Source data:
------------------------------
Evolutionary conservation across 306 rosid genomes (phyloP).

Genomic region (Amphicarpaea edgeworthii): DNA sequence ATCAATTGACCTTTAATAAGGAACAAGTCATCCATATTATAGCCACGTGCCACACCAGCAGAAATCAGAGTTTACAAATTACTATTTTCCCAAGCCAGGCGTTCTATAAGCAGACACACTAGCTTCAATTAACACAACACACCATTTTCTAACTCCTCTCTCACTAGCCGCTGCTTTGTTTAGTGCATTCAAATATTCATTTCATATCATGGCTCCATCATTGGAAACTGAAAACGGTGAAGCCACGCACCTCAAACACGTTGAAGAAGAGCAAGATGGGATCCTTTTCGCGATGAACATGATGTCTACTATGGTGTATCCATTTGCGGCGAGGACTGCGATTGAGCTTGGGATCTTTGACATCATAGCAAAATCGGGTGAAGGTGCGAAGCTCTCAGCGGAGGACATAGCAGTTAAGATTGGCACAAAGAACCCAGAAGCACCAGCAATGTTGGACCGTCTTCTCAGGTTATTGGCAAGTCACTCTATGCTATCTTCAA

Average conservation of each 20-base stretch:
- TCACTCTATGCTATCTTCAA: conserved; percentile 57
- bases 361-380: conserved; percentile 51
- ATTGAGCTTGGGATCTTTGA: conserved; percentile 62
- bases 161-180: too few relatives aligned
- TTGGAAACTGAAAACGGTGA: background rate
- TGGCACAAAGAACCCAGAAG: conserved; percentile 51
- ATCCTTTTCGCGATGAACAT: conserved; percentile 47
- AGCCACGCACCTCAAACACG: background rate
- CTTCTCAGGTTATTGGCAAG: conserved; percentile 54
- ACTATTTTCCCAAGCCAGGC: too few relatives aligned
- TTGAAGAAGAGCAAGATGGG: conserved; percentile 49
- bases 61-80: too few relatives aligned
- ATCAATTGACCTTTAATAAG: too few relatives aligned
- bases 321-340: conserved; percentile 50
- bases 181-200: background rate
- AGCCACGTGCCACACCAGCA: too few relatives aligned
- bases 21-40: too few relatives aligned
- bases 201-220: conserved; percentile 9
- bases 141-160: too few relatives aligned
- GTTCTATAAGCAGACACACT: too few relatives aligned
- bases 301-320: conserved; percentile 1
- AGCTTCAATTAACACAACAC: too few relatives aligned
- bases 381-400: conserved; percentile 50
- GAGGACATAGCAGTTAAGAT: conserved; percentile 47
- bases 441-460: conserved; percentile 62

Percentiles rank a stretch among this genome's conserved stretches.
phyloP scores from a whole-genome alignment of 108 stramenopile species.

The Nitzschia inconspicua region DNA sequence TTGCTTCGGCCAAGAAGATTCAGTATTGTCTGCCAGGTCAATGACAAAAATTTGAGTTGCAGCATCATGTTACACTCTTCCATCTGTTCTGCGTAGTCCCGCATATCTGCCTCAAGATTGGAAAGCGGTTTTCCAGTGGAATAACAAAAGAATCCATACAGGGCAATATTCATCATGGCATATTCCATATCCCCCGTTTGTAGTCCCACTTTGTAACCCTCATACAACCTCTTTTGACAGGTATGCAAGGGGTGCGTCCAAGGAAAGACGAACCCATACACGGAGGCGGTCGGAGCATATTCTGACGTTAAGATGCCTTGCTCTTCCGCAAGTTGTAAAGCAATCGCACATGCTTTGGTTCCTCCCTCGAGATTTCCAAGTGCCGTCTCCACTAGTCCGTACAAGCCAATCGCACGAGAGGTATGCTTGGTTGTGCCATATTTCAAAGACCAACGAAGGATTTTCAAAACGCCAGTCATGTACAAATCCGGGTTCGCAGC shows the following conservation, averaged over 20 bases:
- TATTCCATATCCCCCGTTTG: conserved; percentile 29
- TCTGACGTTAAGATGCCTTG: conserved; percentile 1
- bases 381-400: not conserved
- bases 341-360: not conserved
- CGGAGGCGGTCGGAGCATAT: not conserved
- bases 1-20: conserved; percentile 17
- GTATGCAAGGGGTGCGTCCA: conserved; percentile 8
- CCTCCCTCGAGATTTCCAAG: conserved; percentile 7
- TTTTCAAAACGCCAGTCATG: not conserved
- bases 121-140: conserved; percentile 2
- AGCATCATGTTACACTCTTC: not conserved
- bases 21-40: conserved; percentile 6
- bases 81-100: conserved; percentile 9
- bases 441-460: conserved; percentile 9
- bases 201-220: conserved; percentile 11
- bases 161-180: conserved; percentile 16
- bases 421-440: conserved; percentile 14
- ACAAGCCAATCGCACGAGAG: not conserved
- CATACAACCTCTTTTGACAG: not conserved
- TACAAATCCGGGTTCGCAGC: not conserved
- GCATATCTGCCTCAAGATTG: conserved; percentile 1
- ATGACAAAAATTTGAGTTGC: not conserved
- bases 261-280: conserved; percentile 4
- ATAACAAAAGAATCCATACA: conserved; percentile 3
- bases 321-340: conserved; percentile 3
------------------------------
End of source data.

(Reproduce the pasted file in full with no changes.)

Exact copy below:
Evolutionary conservation across 306 rosid genomes (phyloP).

Genomic region (Amphicarpaea edgeworthii): DNA sequence ATCAATTGACCTTTAATAAGGAACAAGTCATCCATATTATAGCCACGTGCCACACCAGCAGAAATCAGAGTTTACAAATTACTATTTTCCCAAGCCAGGCGTTCTATAAGCAGACACACTAGCTTCAATTAACACAACACACCATTTTCTAACTCCTCTCTCACTAGCCGCTGCTTTGTTTAGTGCATTCAAATATTCATTTCATATCATGGCTCCATCATTGGAAACTGAAAACGGTGAAGCCACGCACCTCAAACACGTTGAAGAAGAGCAAGATGGGATCCTTTTCGCGATGAACATGATGTCTACTATGGTGTATCCATTTGCGGCGAGGACTGCGATTGAGCTTGGGATCTTTGACATCATAGCAAAATCGGGTGAAGGTGCGAAGCTCTCAGCGGAGGACATAGCAGTTAAGATTGGCACAAAGAACCCAGAAGCACCAGCAATGTTGGACCGTCTTCTCAGGTTATTGGCAAGTCACTCTATGCTATCTTCAA

Average conservation of each 20-base stretch:
- TCACTCTATGCTATCTTCAA: conserved; percentile 57
- bases 361-380: conserved; percentile 51
- ATTGAGCTTGGGATCTTTGA: conserved; percentile 62
- bases 161-180: too few relatives aligned
- TTGGAAACTGAAAACGGTGA: background rate
- TGGCACAAAGAACCCAGAAG: conserved; percentile 51
- ATCCTTTTCGCGATGAACAT: conserved; percentile 47
- AGCCACGCACCTCAAACACG: background rate
- CTTCTCAGGTTATTGGCAAG: conserved; percentile 54
- ACTATTTTCCCAAGCCAGGC: too few relatives aligned
- TTGAAGAAGAGCAAGATGGG: conserved; percentile 49
- bases 61-80: too few relatives aligned
- ATCAATTGACCTTTAATAAG: too few relatives aligned
- bases 321-340: conserved; percentile 50
- bases 181-200: background rate
- AGCCACGTGCCACACCAGCA: too few relatives aligned
- bases 21-40: too few relatives aligned
- bases 201-220: conserved; percentile 9
- bases 141-160: too few relatives aligned
- GTTCTATAAGCAGACACACT: too few relatives aligned
- bases 301-320: conserved; percentile 1
- AGCTTCAATTAACACAACAC: too few relatives aligned
- bases 381-400: conserved; percentile 50
- GAGGACATAGCAGTTAAGAT: conserved; percentile 47
- bases 441-460: conserved; percentile 62

Percentiles rank a stretch among this genome's conserved stretches.
phyloP scores from a whole-genome alignment of 108 stramenopile species.

The Nitzschia inconspicua region DNA sequence TTGCTTCGGCCAAGAAGATTCAGTATTGTCTGCCAGGTCAATGACAAAAATTTGAGTTGCAGCATCATGTTACACTCTTCCATCTGTTCTGCGTAGTCCCGCATATCTGCCTCAAGATTGGAAAGCGGTTTTCCAGTGGAATAACAAAAGAATCCATACAGGGCAATATTCATCATGGCATATTCCATATCCCCCGTTTGTAGTCCCACTTTGTAACCCTCATACAACCTCTTTTGACAGGTATGCAAGGGGTGCGTCCAAGGAAAGACGAACCCATACACGGAGGCGGTCGGAGCATATTCTGACGTTAAGATGCCTTGCTCTTCCGCAAGTTGTAAAGCAATCGCACATGCTTTGGTTCCTCCCTCGAGATTTCCAAGTGCCGTCTCCACTAGTCCGTACAAGCCAATCGCACGAGAGGTATGCTTGGTTGTGCCATATTTCAAAGACCAACGAAGGATTTTCAAAACGCCAGTCATGTACAAATCCGGGTTCGCAGC shows the following conservation, averaged over 20 bases:
- TATTCCATATCCCCCGTTTG: conserved; percentile 29
- TCTGACGTTAAGATGCCTTG: conserved; percentile 1
- bases 381-400: not conserved
- bases 341-360: not conserved
- CGGAGGCGGTCGGAGCATAT: not conserved
- bases 1-20: conserved; percentile 17
- GTATGCAAGGGGTGCGTCCA: conserved; percentile 8
- CCTCCCTCGAGATTTCCAAG: conserved; percentile 7
- TTTTCAAAACGCCAGTCATG: not conserved
- bases 121-140: conserved; percentile 2
- AGCATCATGTTACACTCTTC: not conserved
- bases 21-40: conserved; percentile 6
- bases 81-100: conserved; percentile 9
- bases 441-460: conserved; percentile 9
- bases 201-220: conserved; percentile 11
- bases 161-180: conserved; percentile 16
- bases 421-440: conserved; percentile 14
- ACAAGCCAATCGCACGAGAG: not conserved
- CATACAACCTCTTTTGACAG: not conserved
- TACAAATCCGGGTTCGCAGC: not conserved
- GCATATCTGCCTCAAGATTG: conserved; percentile 1
- ATGACAAAAATTTGAGTTGC: not conserved
- bases 261-280: conserved; percentile 4
- ATAACAAAAGAATCCATACA: conserved; percentile 3
- bases 321-340: conserved; percentile 3